After two straight seasons of equivalent wins and losses, it’s certainly no surprise that the front office of the Pittsburgh Steelers has been busier and more active than usual in their efforts to reshape a middling roster into a true competitor.
The past few months could be fairly described as a season of change amid the shifting fates of a franchise that had just been to the Super Bowl three times in the very recent past. It may well be that past success that has helped drag them down of late.
Of course, selecting late in the draft annually doesn’t help, nor do the big contracts going out to the players that helped you reach that success. But the true death knell has been an unwillingness to recognize when to let go.
The Steelers had hoped to hold together that championship core for a while longer, but the last two seasons have been the wake-up call necessary to introduce the wave of change that we’ve seen this offseason, designed to steer the organization back in the right direction.
Of the four defensive ends on the Steelers roster last season that played more than two snaps on defense, only one of them returns this season. I think that qualifies as a significant change, especially if you consider that that one returning player didn’t begin last year as a starter.
That one player, of course, is Cameron Heyward, though, and he quickly emerged as a starter and became one of the Steelers’ best players on either side of the ball, ranking second on the team with five sacks.
If you look at the rushing statistics from a year ago, it shouldn’t be much of a surprise to see that the Steelers have allowed so much turnover to occur at the position, even though those stats don’t come close to telling the full story.
Gone are Ziggy Hood, Brett Keisel, and Al Woods—at least for now. While Hood and Woods quickly signed contracts elsewhere, Keisel’s presence still looms in the background, and it’s not inconceivable that the Steelers choose to bring him back as a rotational player this season as they transition to a younger front.
To help with that transition, Pittsburgh did bring in one veteran during free agency, signing Cam Thomas, who is expected to start at left defensive end, which was primarily manned by Hood for the last few years.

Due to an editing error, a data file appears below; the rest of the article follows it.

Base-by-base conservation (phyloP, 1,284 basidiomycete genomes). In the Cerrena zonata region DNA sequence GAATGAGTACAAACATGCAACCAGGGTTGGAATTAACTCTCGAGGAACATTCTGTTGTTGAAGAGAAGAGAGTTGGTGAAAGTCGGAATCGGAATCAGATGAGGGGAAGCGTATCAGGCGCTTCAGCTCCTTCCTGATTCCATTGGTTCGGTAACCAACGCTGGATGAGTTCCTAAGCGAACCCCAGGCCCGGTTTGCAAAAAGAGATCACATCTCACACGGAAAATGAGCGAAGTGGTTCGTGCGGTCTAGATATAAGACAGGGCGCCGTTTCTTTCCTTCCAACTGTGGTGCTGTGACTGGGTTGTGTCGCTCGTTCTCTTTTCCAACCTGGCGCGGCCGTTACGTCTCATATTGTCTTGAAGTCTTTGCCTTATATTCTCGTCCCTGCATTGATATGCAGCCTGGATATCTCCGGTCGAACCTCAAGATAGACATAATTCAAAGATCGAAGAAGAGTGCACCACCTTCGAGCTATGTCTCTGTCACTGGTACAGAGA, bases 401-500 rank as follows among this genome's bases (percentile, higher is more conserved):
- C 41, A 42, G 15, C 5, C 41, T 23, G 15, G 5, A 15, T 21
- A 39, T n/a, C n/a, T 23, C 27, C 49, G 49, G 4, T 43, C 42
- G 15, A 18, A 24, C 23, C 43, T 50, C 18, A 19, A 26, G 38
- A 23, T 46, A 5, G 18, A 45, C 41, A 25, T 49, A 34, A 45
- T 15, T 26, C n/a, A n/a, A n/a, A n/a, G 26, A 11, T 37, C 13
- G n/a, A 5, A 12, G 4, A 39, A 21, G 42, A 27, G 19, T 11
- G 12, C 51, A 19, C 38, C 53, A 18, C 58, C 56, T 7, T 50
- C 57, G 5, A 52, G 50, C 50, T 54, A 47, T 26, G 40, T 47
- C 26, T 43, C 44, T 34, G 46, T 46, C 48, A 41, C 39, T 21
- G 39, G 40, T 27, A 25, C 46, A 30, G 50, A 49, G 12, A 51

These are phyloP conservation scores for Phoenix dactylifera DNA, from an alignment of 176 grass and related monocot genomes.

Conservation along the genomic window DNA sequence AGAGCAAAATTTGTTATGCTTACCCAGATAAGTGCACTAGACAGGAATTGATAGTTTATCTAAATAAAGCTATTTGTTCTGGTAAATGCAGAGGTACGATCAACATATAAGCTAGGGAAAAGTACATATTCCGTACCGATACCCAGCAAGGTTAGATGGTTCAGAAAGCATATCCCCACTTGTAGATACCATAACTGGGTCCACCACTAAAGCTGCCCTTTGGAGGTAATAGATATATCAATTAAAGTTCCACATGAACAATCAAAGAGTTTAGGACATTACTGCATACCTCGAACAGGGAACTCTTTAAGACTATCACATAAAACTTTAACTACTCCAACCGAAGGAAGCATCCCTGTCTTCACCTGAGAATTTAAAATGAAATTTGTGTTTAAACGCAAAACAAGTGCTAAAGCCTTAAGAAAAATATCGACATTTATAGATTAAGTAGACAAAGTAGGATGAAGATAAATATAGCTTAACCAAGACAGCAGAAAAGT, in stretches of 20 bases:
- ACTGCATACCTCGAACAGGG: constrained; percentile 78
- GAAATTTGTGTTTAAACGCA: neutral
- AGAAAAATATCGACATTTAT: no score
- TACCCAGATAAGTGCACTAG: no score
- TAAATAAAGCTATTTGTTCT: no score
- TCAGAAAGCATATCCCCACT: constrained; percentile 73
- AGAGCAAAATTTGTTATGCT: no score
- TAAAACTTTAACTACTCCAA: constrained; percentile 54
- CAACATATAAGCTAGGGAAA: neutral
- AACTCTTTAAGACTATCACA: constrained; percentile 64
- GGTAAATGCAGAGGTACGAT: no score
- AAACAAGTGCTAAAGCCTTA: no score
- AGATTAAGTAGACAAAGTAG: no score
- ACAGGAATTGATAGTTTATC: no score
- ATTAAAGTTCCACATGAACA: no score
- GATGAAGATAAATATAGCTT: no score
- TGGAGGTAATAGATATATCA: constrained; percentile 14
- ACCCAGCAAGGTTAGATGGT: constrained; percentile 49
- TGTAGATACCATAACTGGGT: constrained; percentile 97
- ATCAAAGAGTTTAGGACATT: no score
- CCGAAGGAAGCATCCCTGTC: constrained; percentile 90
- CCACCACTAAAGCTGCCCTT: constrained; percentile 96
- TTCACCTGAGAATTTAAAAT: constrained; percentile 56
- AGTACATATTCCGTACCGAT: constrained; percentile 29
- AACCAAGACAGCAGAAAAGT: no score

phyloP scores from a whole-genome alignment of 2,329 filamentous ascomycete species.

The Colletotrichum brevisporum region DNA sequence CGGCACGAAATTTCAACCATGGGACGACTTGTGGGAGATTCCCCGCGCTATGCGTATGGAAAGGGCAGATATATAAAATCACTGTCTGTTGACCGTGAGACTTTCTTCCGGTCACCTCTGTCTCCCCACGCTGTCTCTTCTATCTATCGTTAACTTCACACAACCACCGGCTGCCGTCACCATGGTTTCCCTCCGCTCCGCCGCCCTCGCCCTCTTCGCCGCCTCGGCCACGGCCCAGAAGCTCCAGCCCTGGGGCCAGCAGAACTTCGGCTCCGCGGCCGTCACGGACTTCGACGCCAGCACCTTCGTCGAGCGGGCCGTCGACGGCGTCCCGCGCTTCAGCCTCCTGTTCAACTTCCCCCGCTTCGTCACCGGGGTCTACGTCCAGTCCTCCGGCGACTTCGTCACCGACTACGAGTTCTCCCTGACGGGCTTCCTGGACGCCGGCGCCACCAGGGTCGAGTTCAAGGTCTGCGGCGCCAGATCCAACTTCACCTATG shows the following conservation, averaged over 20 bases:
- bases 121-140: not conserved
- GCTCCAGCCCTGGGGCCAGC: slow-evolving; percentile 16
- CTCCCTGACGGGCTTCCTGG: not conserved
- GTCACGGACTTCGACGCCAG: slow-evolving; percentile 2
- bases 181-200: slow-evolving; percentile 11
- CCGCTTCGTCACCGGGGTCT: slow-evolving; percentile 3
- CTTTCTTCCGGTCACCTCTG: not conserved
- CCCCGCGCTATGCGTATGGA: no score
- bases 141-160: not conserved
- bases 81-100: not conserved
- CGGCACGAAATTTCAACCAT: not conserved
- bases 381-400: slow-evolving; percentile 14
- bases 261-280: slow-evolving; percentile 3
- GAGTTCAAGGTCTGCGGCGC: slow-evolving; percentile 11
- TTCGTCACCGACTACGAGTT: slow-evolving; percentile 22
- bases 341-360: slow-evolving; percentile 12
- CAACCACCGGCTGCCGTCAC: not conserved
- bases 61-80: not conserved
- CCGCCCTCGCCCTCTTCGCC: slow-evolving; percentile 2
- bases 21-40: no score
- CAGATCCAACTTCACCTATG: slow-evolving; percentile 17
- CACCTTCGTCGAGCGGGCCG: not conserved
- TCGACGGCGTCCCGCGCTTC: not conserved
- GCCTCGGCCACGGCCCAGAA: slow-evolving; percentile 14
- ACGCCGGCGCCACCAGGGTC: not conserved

Thomas, however, has been primarily a nose tackle during his career thus far, and what he can accomplish as a defensive end largely remains to be seen.
The long-term future at the position, the Steelers hope, comes from the second round of this past draft in the form of Stephon Tuitt, an underclassman who likely would have been drafted in the first round had he not labored through his junior season with an injury.
He figures to be a key part of the rotation this season, however, and may at some point emerge as the starter. Then again, it took Heyward three seasons to crack the starting lineup—but perhaps the hurdles he faced were a bit steeper than the opposition standing in Tuitt’s way.
Meanwhile, a primary trio of young defensive ends are vying to serve as the fourth in the rotation, including Brian Arnfelt, Nick Williams, and Josh Mauro.
Arnfelt and Williams joined the organization last year, the latter via the seventh round and the former coming in as an UDFA, while Mauro comes to the Steelers as a priority UDFA this year.
Williams missed the vast majority of his rookie season with a knee injury, but Arnfelt stuck on the practice squad and was promoted late in the year. He figures to be in the driver’s seat for the position, having been practicing as the second-team right defensive end throughout the summer.